Last week, Waldron Private Wealth hosted a professional education event at the Duquesne Club focused on the 2016 Presidential, Senate and House elections, and the potential tax and estate planning impact they may have.
After months of never ending television, radio and online advertising, Election Day is almost here. Not only has this election season been contentious and unusual (this is the first time in history both presidential candidates are viewed as unfavorable by over 50% of registered voters), but control of the House and Senate hangs in the balance.
While the House is likely to stay Republican, as Democrats need a net gain of 30 seats to take control, it is far from certain. With most representatives considered either “dark blue” or “dark red,” it will be difficult for the Democratic Party to come out on top. Conversely, Republicans are worried about a wave election, where Democrats potentially ride a 10 point advantage in the presidential election, straight down the ticket.
The Senate is up next. There is only one state held by the Democrats that is in a competitive race, unlike the 10 Republican states which are currently in play, including both PA and Florida. One potential outcome is split ticket voting, where a person’s presidential vote is for one party, and their Senate vote is for the other. According to a recent poll, 32% of Hillary supporters have said they plan to split their votes, while 53% of Trump supporters will vote a straight Republican ballot. While Democrats are spending comparatively more in these battleground states than the Republicans, it is expected that many of these contests will be extremely close.
Now for the final round: Clinton vs. Trump. When Obama was elected to office, he was one of the most popular presidents elected to date. However, in this election, people tend to be voting against someone, and not for someone. Both candidates are deemed untrustworthy, have demonstrated poor judgment, and have failed to inspire many in their party. Clinton, though, has the advantage currently, up 2% in the national rolling average, but the political volatility is palpable.
To win the presidency, a candidate will need 270 Electoral College votes. Since 1992, 18 states and the District of Columbia have voted Democrat (242 Electoral College votes) in each presidential election, while in contrast, only 13 states have voted Republican (102 Electoral College votes) in each contest. In order to get to 270, Trump will need to win all of the Battleground states, while Clinton, who only needs an additional 28 Electoral College votes to get to 270, could win with just Florida.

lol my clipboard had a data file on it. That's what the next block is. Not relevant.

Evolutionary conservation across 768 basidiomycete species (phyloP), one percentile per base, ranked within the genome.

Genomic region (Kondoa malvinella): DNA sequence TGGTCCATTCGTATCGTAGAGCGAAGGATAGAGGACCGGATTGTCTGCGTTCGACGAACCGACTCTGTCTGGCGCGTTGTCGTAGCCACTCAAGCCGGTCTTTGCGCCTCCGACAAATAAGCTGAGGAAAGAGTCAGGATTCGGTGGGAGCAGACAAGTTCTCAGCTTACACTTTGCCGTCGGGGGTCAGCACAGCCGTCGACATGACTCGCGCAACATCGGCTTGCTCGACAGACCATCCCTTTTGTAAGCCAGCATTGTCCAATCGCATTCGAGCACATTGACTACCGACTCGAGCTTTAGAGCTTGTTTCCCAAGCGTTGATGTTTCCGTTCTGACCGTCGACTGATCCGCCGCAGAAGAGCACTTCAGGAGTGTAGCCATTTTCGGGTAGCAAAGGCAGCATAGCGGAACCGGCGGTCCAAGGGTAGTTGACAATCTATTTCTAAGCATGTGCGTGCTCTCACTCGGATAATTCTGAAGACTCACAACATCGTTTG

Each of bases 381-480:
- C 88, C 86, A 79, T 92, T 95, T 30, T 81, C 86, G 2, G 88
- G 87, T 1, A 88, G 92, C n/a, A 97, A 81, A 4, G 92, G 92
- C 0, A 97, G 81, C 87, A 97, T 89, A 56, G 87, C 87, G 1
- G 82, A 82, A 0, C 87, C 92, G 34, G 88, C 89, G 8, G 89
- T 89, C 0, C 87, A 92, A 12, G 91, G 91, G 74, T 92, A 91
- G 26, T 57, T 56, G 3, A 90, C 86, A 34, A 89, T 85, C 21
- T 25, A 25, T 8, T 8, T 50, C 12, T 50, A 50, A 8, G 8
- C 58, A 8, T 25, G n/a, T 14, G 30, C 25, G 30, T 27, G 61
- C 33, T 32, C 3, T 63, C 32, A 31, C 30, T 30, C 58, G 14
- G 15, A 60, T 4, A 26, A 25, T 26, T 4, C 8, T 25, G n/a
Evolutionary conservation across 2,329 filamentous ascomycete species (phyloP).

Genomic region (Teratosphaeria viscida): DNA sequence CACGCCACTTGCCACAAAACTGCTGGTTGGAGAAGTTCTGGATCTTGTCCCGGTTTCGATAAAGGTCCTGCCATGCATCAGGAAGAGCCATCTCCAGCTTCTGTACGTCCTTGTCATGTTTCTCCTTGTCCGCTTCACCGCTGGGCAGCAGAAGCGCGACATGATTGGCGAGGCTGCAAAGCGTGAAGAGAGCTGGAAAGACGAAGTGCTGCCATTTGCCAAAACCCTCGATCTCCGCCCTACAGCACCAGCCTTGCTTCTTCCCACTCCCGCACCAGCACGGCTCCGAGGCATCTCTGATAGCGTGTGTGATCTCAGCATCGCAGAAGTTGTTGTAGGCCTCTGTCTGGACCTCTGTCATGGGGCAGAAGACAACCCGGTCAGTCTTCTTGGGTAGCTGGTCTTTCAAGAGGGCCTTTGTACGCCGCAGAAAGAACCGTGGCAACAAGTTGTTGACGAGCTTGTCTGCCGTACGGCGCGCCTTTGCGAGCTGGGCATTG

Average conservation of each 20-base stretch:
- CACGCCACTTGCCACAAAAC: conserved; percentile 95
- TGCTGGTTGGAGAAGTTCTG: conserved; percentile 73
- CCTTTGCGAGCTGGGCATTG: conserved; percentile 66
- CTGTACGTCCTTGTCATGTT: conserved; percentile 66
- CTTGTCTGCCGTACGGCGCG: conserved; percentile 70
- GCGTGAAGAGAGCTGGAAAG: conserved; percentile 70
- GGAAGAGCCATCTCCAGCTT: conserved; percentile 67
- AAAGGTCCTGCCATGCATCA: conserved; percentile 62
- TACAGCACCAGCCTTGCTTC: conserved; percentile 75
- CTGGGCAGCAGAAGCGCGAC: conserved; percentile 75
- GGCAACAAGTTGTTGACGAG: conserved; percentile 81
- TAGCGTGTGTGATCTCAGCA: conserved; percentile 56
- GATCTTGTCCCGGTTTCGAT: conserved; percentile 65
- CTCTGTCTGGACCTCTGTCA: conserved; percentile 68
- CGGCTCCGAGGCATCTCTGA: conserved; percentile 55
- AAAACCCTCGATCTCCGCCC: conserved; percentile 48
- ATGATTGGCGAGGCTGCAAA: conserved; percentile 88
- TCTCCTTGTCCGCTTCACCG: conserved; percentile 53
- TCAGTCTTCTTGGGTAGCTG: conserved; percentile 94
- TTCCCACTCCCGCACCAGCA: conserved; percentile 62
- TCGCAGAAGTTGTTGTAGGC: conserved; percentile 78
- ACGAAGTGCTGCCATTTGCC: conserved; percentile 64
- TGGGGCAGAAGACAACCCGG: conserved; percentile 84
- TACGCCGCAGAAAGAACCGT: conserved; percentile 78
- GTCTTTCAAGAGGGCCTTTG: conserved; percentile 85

If Clinton wins, she will need to negotiate with the House, empower Democrats colleagues, and make key cabinet appointments, all while being pushed further to the “left” than she has been historically by progressives like Bernie Sanders and Elizabeth Warren. If Trump wins, he will also have a difficult time with the House, exacerbated by his strained relationship with Paul Ryan.
The issue likely to get the most attention over the next four years, whether it’s Clinton or Trump in the White House, is tax reform. And while tax reform is a hot topic, given the current political gridlock, it will be difficult for the next President to enact comprehensive reform. There is some agreement on the corporate side of the tax code, and some change may be possible there. Though, if Clinton is elected, her proposal of capping the value of specified deductions and exclusions to 28% for individuals could definitely gain momentum. This cap would affect taxpayers in the 33% and higher tax brackets by being applied to, for example, itemized deductions (except for charitable contributions), tax exempt state and local bond interest, and deductible contributions to tax-preferred retirement accounts. While it is almost certain that the next president will experience pressure to increase the capital gains tax, it seems that the estate tax and current exemptions will likely remain as they are, while the outcome for step up basis is uncertain.
In all, this has been an exciting election year, and one thing is for sure, whoever wins the election on November 8th will have a long 4 years ahead of them.
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